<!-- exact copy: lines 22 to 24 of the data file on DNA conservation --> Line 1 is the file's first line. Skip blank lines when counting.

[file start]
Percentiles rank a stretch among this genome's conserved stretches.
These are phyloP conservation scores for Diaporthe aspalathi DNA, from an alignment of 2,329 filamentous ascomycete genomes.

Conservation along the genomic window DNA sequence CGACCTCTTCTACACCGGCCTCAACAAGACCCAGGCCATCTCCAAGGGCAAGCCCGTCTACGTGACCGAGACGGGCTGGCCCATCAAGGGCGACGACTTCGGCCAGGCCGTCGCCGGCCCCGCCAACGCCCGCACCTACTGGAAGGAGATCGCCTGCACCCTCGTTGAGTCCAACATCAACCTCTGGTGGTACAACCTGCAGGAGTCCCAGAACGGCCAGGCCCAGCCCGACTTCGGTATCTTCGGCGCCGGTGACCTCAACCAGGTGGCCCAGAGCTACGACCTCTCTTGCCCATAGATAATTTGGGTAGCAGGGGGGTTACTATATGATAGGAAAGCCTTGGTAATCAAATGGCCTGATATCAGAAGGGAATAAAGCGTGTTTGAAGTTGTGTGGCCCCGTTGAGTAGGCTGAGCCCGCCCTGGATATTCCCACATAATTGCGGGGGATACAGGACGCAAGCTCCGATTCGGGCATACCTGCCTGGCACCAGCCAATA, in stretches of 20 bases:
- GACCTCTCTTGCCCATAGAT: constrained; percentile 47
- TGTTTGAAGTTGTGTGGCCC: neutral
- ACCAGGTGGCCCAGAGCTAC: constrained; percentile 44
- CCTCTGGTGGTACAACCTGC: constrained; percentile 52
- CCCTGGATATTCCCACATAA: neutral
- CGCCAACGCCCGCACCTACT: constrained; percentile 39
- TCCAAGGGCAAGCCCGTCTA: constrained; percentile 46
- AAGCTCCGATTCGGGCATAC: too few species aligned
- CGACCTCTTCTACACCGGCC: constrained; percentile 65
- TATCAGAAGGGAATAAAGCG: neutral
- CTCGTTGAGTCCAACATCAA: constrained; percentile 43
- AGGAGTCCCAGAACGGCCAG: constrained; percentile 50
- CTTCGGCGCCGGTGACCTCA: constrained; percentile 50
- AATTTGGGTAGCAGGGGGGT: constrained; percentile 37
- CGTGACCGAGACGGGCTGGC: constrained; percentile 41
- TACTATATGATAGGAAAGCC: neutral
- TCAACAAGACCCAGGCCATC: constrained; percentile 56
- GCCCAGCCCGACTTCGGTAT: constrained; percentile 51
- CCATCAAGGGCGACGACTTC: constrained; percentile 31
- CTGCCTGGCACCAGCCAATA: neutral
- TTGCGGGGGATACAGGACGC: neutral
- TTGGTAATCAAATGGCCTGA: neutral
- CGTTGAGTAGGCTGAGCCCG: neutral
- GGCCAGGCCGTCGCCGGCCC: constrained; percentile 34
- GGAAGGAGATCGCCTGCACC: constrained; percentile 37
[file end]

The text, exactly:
- CCATCAAGGGCGACGACTTC: constrained; percentile 31
- CTGCCTGGCACCAGCCAATA: neutral
- TTGCGGGGGATACAGGACGC: neutral